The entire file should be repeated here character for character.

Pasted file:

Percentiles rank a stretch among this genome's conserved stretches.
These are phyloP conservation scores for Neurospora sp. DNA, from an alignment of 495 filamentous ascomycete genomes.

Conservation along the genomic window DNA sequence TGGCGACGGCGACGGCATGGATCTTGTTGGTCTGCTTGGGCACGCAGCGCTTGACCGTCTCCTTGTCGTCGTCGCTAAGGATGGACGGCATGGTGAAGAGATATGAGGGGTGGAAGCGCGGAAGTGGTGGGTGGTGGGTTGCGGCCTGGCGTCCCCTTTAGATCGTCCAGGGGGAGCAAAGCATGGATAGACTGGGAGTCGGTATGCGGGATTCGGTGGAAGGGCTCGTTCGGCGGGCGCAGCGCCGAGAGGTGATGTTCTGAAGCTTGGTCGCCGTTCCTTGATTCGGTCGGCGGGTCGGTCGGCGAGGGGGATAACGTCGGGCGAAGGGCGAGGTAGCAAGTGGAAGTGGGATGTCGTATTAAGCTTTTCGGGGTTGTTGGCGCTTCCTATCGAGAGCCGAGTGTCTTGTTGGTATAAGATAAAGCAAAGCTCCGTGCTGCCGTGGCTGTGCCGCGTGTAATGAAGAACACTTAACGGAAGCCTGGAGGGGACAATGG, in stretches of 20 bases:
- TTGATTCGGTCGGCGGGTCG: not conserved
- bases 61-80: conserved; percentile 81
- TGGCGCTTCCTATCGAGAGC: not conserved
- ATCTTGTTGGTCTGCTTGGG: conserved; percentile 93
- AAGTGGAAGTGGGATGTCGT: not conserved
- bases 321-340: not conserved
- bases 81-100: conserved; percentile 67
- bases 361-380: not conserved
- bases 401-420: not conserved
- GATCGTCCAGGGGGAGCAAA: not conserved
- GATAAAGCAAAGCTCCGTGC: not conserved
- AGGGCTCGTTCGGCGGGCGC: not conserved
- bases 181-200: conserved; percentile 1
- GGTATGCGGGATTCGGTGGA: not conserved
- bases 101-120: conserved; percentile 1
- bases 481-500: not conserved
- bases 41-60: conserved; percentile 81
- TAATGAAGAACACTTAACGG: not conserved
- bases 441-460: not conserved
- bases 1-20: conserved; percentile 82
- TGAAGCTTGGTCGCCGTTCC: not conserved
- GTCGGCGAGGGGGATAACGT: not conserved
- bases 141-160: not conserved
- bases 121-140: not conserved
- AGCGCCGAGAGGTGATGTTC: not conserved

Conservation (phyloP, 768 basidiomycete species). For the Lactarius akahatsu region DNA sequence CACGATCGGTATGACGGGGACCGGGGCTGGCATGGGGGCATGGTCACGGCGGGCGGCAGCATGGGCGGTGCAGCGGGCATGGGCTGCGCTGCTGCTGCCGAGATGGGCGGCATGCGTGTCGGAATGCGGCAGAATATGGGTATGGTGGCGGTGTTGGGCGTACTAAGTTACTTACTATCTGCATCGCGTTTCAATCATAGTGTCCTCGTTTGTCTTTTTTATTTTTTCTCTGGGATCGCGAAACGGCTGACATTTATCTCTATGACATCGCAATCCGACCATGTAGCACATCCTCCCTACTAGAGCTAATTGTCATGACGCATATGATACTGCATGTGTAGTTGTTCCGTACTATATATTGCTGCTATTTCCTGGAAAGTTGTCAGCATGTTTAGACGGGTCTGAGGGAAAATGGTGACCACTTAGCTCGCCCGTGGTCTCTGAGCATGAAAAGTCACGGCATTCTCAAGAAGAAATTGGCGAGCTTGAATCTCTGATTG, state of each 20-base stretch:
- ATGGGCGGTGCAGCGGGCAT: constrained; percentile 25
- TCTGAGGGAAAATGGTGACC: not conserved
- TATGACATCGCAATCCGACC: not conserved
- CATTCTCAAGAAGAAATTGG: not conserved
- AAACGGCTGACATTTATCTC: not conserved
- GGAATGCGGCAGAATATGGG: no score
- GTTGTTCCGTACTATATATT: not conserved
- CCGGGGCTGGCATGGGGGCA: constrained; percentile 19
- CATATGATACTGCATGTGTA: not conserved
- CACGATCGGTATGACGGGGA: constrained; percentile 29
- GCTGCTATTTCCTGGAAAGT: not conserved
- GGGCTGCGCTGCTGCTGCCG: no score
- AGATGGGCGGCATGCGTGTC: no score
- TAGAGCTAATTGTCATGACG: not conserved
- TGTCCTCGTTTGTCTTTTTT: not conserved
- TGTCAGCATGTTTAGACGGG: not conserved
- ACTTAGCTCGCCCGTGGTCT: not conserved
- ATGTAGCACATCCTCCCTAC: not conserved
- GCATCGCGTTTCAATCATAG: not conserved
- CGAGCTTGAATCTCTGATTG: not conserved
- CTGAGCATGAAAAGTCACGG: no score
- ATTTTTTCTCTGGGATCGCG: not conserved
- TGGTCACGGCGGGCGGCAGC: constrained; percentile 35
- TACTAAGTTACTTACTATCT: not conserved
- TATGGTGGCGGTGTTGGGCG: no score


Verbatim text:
Percentiles rank a stretch among this genome's conserved stretches.
These are phyloP conservation scores for Neurospora sp. DNA, from an alignment of 495 filamentous ascomycete genomes.

Conservation along the genomic window DNA sequence TGGCGACGGCGACGGCATGGATCTTGTTGGTCTGCTTGGGCACGCAGCGCTTGACCGTCTCCTTGTCGTCGTCGCTAAGGATGGACGGCATGGTGAAGAGATATGAGGGGTGGAAGCGCGGAAGTGGTGGGTGGTGGGTTGCGGCCTGGCGTCCCCTTTAGATCGTCCAGGGGGAGCAAAGCATGGATAGACTGGGAGTCGGTATGCGGGATTCGGTGGAAGGGCTCGTTCGGCGGGCGCAGCGCCGAGAGGTGATGTTCTGAAGCTTGGTCGCCGTTCCTTGATTCGGTCGGCGGGTCGGTCGGCGAGGGGGATAACGTCGGGCGAAGGGCGAGGTAGCAAGTGGAAGTGGGATGTCGTATTAAGCTTTTCGGGGTTGTTGGCGCTTCCTATCGAGAGCCGAGTGTCTTGTTGGTATAAGATAAAGCAAAGCTCCGTGCTGCCGTGGCTGTGCCGCGTGTAATGAAGAACACTTAACGGAAGCCTGGAGGGGACAATGG, in stretches of 20 bases:
- TTGATTCGGTCGGCGGGTCG: not conserved
- bases 61-80: conserved; percentile 81
- TGGCGCTTCCTATCGAGAGC: not conserved
- ATCTTGTTGGTCTGCTTGGG: conserved; percentile 93
- AAGTGGAAGTGGGATGTCGT: not conserved
- bases 321-340: not conserved
- bases 81-100: conserved; percentile 67
- bases 361-380: not conserved
- bases 401-420: not conserved
- GATCGTCCAGGGGGAGCAAA: not conserved
- GATAAAGCAAAGCTCCGTGC: not conserved
- AGGGCTCGTTCGGCGGGCGC: not conserved
- bases 181-200: conserved; percentile 1
- GGTATGCGGGATTCGGTGGA: not conserved
- bases 101-120: conserved; percentile 1
- bases 481-500: not conserved
- bases 41-60: conserved; percentile 81
- TAATGAAGAACACTTAACGG: not conserved
- bases 441-460: not conserved
- bases 1-20: conserved; percentile 82
- TGAAGCTTGGTCGCCGTTCC: not conserved
- GTCGGCGAGGGGGATAACGT: not conserved
- bases 141-160: not conserved
- bases 121-140: not conserved
- AGCGCCGAGAGGTGATGTTC: not conserved

Conservation (phyloP, 768 basidiomycete species). For the Lactarius akahatsu region DNA sequence CACGATCGGTATGACGGGGACCGGGGCTGGCATGGGGGCATGGTCACGGCGGGCGGCAGCATGGGCGGTGCAGCGGGCATGGGCTGCGCTGCTGCTGCCGAGATGGGCGGCATGCGTGTCGGAATGCGGCAGAATATGGGTATGGTGGCGGTGTTGGGCGTACTAAGTTACTTACTATCTGCATCGCGTTTCAATCATAGTGTCCTCGTTTGTCTTTTTTATTTTTTCTCTGGGATCGCGAAACGGCTGACATTTATCTCTATGACATCGCAATCCGACCATGTAGCACATCCTCCCTACTAGAGCTAATTGTCATGACGCATATGATACTGCATGTGTAGTTGTTCCGTACTATATATTGCTGCTATTTCCTGGAAAGTTGTCAGCATGTTTAGACGGGTCTGAGGGAAAATGGTGACCACTTAGCTCGCCCGTGGTCTCTGAGCATGAAAAGTCACGGCATTCTCAAGAAGAAATTGGCGAGCTTGAATCTCTGATTG, state of each 20-base stretch:
- ATGGGCGGTGCAGCGGGCAT: constrained; percentile 25
- TCTGAGGGAAAATGGTGACC: not conserved
- TATGACATCGCAATCCGACC: not conserved
- CATTCTCAAGAAGAAATTGG: not conserved
- AAACGGCTGACATTTATCTC: not conserved
- GGAATGCGGCAGAATATGGG: no score
- GTTGTTCCGTACTATATATT: not conserved
- CCGGGGCTGGCATGGGGGCA: constrained; percentile 19
- CATATGATACTGCATGTGTA: not conserved
- CACGATCGGTATGACGGGGA: constrained; percentile 29
- GCTGCTATTTCCTGGAAAGT: not conserved
- GGGCTGCGCTGCTGCTGCCG: no score
- AGATGGGCGGCATGCGTGTC: no score
- TAGAGCTAATTGTCATGACG: not conserved
- TGTCCTCGTTTGTCTTTTTT: not conserved
- TGTCAGCATGTTTAGACGGG: not conserved
- ACTTAGCTCGCCCGTGGTCT: not conserved
- ATGTAGCACATCCTCCCTAC: not conserved
- GCATCGCGTTTCAATCATAG: not conserved
- CGAGCTTGAATCTCTGATTG: not conserved
- CTGAGCATGAAAAGTCACGG: no score
- ATTTTTTCTCTGGGATCGCG: not conserved
- TGGTCACGGCGGGCGGCAGC: constrained; percentile 35
- TACTAAGTTACTTACTATCT: not conserved
- TATGGTGGCGGTGTTGGGCG: no score